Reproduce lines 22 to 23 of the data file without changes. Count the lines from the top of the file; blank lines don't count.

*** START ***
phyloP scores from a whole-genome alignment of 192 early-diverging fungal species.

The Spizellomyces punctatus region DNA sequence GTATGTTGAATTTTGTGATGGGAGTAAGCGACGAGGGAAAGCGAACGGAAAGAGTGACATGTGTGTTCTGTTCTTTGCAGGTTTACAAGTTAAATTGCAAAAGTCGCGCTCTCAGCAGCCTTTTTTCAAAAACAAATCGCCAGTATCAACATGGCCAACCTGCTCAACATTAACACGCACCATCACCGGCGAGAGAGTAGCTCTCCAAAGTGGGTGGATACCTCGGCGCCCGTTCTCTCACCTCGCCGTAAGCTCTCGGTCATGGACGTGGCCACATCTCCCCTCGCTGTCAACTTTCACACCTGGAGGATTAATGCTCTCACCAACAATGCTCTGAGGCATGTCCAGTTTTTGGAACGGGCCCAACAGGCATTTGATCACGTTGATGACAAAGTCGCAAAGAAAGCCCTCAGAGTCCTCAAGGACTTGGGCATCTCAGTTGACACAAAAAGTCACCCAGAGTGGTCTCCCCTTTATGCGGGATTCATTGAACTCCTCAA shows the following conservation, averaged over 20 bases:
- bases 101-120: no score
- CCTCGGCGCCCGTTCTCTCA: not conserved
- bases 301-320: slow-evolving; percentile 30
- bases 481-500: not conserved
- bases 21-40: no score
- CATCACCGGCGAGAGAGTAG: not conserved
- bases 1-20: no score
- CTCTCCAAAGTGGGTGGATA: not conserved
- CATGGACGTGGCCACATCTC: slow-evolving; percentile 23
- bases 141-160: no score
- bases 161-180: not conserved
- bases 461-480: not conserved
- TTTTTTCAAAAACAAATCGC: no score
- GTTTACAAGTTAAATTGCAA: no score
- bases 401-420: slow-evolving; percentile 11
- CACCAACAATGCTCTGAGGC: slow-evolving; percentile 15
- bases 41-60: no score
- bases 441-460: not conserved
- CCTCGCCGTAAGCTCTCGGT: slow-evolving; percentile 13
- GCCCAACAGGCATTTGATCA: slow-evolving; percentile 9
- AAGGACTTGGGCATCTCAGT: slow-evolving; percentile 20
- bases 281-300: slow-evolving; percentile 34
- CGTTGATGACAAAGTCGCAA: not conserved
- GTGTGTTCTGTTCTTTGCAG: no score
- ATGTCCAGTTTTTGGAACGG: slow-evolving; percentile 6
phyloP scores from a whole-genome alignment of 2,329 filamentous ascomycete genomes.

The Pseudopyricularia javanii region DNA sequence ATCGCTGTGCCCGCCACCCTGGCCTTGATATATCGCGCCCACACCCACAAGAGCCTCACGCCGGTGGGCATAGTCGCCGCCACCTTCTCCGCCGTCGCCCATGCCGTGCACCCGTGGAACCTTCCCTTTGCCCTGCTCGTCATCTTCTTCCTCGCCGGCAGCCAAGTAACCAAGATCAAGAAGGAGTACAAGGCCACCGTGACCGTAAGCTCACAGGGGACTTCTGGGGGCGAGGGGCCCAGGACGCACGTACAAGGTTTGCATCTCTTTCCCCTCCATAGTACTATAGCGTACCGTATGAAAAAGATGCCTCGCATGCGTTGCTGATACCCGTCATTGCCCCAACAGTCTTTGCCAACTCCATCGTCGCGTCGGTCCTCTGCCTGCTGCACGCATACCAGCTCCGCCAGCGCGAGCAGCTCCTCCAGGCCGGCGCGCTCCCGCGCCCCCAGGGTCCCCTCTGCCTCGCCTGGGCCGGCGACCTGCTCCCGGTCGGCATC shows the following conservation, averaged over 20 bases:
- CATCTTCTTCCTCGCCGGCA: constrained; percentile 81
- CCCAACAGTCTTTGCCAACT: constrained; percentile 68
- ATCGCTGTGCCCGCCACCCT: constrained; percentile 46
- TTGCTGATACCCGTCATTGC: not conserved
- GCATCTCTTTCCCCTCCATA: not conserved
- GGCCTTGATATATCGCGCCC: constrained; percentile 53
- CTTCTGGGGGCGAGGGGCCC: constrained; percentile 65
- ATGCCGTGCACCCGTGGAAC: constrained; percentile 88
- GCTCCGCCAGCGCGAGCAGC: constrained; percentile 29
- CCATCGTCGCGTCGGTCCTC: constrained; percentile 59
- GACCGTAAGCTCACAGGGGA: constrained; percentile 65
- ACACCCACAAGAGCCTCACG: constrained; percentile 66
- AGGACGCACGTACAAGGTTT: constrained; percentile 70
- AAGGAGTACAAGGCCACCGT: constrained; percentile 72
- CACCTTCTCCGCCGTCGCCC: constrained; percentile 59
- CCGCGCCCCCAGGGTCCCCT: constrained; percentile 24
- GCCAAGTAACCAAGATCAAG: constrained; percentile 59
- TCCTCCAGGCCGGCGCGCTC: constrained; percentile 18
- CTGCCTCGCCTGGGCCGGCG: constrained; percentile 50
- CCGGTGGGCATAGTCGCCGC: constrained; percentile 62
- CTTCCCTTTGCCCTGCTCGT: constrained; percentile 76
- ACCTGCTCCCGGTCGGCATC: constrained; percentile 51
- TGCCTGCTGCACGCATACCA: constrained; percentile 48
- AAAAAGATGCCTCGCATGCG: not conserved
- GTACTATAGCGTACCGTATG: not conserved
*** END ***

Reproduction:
- GCCCAACAGGCATTTGATCA: slow-evolving; percentile 9
- AAGGACTTGGGCATCTCAGT: slow-evolving; percentile 20